I am now translating this Holocaust concern into a concern about education. I am keeping very much abreast of the “crisis in the humanities.” Op-eds about this appear in the Wall Street Journal and New York Times periodically. Student enrollment in humanities courses continues to drop at the top tier universities. The fear is that without vibrant humanities studies we shall be in danger of losing our humanity. Is this empirically true? Intellectually, I want to agree. However, as a social scientist I am moved to play devil’s advocate by asserting that the top Nazis loved classical music, art, literature. Why did they not absorb the humanistic values of these creative endeavors? Right now I am at the stage of my thinking where I’m assuming there is a missing psychological variable. Current work on empathy interests me. Perhaps therein lies the key. Nazis lacked the capacity for empathy. But all this means for me that we still need to have greater clarity on the relationship between education and ethical behavior. If education only equips us for professions and employment without simultaneously nurturing the ethical personality, then we’ll have to lower our expectations about education institutions and the educational process and search for other ways to achieve ethical responsibility in individuals and in society generally.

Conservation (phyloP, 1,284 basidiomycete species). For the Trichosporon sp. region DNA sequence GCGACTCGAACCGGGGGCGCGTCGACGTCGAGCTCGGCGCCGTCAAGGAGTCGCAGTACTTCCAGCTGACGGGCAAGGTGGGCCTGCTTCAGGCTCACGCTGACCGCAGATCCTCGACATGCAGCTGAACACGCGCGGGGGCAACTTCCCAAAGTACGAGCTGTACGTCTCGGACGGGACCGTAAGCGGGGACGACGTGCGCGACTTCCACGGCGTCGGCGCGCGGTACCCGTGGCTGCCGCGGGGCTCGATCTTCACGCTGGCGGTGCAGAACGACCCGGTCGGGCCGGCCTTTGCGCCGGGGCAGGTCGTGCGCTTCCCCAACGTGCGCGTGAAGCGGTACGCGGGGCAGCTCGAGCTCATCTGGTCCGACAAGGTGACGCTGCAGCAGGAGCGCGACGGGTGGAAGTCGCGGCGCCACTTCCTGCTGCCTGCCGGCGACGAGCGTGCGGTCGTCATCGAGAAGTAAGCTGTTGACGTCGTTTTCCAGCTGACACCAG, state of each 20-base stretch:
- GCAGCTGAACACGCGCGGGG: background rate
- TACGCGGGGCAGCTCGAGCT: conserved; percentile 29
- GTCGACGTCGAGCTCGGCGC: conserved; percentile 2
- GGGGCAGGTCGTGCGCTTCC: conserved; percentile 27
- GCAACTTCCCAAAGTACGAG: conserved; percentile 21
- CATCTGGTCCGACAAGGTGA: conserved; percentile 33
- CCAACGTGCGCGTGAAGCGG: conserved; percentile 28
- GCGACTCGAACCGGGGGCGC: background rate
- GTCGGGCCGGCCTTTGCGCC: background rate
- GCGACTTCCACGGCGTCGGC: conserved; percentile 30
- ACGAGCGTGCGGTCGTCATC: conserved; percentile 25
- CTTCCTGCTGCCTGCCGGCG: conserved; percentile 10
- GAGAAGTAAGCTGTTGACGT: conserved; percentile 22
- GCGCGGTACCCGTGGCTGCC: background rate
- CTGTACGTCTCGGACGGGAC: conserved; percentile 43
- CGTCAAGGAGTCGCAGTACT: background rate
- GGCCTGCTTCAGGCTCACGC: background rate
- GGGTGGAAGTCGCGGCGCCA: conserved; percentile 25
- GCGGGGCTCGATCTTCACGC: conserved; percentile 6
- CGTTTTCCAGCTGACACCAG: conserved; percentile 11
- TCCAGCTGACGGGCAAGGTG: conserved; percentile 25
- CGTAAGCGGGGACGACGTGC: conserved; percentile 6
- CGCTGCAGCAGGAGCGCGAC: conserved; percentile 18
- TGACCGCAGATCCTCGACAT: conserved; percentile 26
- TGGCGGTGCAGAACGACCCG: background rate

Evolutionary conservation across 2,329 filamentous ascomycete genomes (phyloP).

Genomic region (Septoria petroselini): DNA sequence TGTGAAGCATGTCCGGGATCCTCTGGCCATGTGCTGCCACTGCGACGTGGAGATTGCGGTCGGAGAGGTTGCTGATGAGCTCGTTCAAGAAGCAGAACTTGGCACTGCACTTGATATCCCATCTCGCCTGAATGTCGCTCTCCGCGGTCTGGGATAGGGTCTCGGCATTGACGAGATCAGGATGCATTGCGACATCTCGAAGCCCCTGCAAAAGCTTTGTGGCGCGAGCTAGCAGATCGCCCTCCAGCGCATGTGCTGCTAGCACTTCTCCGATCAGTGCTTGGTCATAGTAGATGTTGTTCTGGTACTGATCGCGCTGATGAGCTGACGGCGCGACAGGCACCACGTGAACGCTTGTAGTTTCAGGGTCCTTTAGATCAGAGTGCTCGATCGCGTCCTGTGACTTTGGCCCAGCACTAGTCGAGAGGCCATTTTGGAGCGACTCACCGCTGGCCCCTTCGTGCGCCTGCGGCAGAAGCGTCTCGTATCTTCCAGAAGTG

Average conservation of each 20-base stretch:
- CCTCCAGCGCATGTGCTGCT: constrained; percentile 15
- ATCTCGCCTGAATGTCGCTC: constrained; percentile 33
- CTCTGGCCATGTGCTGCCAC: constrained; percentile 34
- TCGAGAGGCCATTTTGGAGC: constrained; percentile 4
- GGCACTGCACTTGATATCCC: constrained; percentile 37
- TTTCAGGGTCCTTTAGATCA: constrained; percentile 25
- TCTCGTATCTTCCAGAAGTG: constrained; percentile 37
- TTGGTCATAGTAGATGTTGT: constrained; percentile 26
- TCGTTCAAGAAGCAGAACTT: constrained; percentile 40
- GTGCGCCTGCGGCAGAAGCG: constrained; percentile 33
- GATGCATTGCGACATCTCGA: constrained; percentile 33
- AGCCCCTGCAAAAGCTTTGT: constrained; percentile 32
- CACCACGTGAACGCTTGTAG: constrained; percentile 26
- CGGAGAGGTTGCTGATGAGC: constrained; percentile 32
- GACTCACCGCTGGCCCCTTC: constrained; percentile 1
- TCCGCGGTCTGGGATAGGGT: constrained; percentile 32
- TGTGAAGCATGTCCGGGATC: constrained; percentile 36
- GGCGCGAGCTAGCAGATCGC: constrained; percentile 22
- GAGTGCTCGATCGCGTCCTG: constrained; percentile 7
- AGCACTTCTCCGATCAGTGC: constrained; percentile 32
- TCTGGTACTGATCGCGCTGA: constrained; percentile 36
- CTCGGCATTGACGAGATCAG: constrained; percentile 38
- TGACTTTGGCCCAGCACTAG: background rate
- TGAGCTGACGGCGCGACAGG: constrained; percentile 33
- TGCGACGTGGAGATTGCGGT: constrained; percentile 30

A second interest of mine has always been the impact of technology on social relations and on human beings as biological creatures. The two interests overlap. Horkheimer of
the Frankfurt School of Social Research in his Dialectics of Enlightenment talks about the
Nazis introducing to history “industrial genocide.” I am now caught up in the questions
raised and problems formed by the advent of Information Technology (IT). Always
interested in philosophical approaches, I am particularly anxious about the preservation of our democratic liberties, including that of privacy, and the enforcement of integrity in government.
I would say that my goal as a political scientist, as well as that of a teacher, is to apply my experiences and knowledge to helping analyze the course of social currents, to helping understand what is going on around us, and to helping empower the individual through knowledge. Fear immobilizes and encourages flights into fantasy – which ultimately is what the ostrich does when it buries its head in the sand. Knowledge is power.
5. What would your current and former Students be surprised to hear about you?
I don’t think that there is much that would come as a surprise, since we have a pretty open dialogue. In times when reality presses too hard against my personal walls, I escape into paints and adult coloring books. I have a special place in my study where I store all that. My father was a photographer and I have inherited his interest. Animals have a special niche in my psyche, and I am a borderline vegetarian. Travel has always been a passion – that, too, is inherited. None of this is shocking, though, and what perhaps would really surprise my students is that, after all these years, I still get nervous before the first class and before a public lecture. I have had to come to grips with the fact that I have a measure of stage fright. At my core, I’m actually quite shy.